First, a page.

President Donald Trump said Tuesday that further threats from North Korea "will be met with fire and fury."
North Korea has been intentionally antagonizing the United States and its allies in the region by continuously advancing its intercontinental ballistic missile and nuclear programs, while simultaneously making threats against the U.S.
"North Korea best not make any more threats to the United States," Trump said to reporters during a briefing in New Jersey on the U.S. opioid crisis. "They will be met with fire and fury like the world has never seen."
.@POTUS: "North Korea best not make any more threats to the U.S. They will be met with fire and fury like the world has never seen." pic.twitter.com/nUjWck9aGk
— Fox News (@FoxNews) August 8, 2017
An assessment from the U.S. Defense Intelligence Agency on Tuesday suggested that North Korea has the capability of attaching a miniature nuclear device to its ICBMs. While these nuclear warheads have not been tested yet, according to U.S. officials, the Pentagon has confirmed that North Korea's ICBMs have the capability of reaching targets on the U.S. mainland, including Denver and Chicago.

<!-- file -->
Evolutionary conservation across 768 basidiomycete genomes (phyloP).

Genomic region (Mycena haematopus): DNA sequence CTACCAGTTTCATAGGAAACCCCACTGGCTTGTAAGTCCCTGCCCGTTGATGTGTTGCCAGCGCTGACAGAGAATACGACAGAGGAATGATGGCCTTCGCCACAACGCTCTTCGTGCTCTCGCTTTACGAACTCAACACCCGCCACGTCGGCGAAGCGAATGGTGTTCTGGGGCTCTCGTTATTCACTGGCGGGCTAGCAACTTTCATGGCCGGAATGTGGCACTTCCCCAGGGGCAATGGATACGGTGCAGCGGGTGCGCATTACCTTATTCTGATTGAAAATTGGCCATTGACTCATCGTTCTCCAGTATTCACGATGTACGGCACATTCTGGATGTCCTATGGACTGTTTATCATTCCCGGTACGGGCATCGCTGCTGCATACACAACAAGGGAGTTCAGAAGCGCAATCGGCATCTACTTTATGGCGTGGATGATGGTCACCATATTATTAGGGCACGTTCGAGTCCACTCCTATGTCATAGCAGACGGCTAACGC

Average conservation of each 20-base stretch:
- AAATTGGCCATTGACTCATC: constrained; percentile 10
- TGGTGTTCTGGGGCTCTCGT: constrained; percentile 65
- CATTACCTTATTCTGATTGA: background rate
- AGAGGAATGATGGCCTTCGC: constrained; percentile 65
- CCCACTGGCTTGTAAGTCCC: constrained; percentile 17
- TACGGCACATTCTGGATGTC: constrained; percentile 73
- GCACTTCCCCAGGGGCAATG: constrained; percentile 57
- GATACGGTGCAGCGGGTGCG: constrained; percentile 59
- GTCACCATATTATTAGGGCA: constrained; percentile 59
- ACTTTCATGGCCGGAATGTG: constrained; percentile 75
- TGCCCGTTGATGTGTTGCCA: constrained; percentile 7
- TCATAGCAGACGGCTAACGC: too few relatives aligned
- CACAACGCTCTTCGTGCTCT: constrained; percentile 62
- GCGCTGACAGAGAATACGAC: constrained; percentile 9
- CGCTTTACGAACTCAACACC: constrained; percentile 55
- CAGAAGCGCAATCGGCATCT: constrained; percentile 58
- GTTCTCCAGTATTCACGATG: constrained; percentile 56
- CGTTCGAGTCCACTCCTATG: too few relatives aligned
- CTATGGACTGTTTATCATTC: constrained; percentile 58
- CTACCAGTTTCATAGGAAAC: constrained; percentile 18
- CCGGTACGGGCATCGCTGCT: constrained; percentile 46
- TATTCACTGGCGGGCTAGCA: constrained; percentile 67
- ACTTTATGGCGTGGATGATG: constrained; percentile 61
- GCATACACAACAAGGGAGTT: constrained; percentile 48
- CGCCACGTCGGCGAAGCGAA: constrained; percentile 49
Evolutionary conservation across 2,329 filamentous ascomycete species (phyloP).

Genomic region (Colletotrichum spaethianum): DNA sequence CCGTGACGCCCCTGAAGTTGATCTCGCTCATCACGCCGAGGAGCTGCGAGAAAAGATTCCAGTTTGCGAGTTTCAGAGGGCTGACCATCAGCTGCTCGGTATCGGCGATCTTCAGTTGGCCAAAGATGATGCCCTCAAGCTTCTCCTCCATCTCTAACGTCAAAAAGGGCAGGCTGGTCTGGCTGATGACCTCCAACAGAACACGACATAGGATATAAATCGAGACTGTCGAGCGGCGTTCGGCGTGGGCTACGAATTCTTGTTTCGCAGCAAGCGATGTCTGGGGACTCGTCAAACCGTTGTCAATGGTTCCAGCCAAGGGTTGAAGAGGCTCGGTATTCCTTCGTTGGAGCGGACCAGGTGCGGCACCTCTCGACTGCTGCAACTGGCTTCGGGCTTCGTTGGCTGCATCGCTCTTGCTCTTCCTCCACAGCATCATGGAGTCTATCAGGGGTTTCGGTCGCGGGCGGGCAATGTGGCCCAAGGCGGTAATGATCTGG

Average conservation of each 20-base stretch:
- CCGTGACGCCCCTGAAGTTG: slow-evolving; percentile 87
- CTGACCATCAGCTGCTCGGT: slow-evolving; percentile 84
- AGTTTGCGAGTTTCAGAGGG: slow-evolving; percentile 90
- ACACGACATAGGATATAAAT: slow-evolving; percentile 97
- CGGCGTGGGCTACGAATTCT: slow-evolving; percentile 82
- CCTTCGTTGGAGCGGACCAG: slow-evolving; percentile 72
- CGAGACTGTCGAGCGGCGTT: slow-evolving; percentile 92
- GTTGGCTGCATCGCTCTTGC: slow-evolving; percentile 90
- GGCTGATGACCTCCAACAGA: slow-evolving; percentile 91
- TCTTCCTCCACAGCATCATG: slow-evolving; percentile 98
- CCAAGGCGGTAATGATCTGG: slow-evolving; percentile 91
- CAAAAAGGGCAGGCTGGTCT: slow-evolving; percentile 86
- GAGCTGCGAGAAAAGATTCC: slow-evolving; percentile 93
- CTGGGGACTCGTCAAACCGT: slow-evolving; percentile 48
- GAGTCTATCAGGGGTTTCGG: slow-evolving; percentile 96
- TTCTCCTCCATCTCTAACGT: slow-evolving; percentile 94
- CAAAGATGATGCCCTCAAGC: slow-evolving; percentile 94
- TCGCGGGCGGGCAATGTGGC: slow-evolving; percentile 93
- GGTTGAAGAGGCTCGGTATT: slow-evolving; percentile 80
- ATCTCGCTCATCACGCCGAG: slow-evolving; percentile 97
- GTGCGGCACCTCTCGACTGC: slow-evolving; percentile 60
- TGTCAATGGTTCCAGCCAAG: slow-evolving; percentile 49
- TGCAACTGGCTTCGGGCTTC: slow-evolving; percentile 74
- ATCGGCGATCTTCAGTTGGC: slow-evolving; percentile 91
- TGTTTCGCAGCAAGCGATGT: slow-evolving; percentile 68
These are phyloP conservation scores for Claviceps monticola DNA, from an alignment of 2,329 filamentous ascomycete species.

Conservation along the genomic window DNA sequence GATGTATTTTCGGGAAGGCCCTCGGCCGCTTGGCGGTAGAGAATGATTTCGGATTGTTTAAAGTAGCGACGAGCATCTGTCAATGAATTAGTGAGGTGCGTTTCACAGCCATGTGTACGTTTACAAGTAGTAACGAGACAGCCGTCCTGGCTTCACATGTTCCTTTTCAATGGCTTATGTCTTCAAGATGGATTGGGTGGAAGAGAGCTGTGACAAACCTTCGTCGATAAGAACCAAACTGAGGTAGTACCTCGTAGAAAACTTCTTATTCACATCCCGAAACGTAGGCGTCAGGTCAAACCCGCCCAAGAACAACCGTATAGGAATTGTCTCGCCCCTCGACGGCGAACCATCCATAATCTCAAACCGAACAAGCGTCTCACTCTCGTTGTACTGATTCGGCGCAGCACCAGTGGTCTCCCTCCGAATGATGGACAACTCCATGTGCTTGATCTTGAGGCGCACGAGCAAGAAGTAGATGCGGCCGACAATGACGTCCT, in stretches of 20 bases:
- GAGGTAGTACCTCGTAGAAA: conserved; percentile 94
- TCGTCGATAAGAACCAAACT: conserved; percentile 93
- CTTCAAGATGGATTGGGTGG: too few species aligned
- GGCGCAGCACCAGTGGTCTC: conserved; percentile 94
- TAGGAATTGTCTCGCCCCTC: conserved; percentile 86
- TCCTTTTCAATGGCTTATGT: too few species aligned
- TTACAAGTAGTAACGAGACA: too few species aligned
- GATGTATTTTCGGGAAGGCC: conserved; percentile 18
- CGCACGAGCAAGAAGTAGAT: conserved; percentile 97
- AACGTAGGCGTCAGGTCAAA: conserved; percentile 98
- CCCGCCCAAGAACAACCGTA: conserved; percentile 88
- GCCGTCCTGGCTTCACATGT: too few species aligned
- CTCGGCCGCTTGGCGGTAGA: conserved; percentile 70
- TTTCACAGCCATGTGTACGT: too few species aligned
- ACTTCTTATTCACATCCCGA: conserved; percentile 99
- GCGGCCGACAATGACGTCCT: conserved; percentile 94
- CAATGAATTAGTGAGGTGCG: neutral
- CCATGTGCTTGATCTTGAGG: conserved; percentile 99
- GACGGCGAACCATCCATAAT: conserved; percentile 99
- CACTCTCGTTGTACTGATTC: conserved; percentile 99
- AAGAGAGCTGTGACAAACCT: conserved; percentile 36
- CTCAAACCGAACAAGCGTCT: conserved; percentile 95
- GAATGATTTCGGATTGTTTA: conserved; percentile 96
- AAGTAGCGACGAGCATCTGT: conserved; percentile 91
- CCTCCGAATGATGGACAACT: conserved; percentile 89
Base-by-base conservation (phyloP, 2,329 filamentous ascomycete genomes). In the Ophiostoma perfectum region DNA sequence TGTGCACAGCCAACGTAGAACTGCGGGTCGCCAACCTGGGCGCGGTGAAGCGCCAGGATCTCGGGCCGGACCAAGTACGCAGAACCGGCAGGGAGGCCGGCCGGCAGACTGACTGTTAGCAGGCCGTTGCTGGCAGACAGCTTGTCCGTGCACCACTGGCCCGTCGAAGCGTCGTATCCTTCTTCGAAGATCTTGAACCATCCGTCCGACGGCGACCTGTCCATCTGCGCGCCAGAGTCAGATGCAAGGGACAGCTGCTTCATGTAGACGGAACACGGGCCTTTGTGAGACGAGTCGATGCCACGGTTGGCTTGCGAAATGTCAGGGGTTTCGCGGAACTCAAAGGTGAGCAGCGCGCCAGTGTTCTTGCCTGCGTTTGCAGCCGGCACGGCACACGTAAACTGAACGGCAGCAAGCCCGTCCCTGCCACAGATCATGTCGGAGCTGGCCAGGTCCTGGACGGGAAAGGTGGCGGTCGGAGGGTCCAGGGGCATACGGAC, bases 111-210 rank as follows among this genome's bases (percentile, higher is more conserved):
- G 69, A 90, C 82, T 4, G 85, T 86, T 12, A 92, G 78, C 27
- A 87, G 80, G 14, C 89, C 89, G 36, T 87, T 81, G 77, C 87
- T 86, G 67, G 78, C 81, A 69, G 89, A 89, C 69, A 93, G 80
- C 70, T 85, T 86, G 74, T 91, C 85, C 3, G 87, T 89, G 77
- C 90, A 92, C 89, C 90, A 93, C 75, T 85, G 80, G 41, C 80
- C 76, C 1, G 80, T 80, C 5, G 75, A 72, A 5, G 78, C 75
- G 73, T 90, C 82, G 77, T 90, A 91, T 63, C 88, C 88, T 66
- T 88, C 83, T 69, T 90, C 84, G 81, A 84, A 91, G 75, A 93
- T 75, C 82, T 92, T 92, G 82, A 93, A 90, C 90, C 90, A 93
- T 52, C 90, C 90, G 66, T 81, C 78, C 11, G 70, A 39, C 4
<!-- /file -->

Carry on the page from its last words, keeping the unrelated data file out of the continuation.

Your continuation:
The North Korean missile tests were in clear defiance of sanctions and threats by the U.S. and the United Nations. On Monday, North Korea responded to sanctions by the U.S., and said they would take a “thousands-fold” revenge against the United States.
Just last Thursday, North Korean President Kim Jong Un's government threatened that the U.S. was on the "knife's edge of life and death," according to a North Korean state run news agency.
"He [Kim] has been very threatening beyond a normal statement," Trump told reporters Tuesday, "and as I said they will be met with fire, fury, and frankly, power. The likes of which this world has never seen before."
On Saturday, national security adviser Gen. H.R. McMaster told MSNBC's Hugh Hewitt that a pre-emptive strike option for North Korea was on the table. McMaster's statement came with a warning to Kim that he should "not sleep easy at night."
After North Korea's July 4 missile test, which Kim called a "gift" for the "American bastards," the United States and South Korea conducted a joint test of a precision-guided missile. According to South Korean President Moon Jae-in, the test was meant to make "more than statements."
The U.S. also released spy footage of Kim walking around the Hwasong-14 launch site on July 4 to the North Korean government. This was meant to signal to Kim that the U.S. could kill the dictator at any time, officials said.
In late July, North Korea vowed to nuke the U.S. if Kim's regime should be threatened in any way.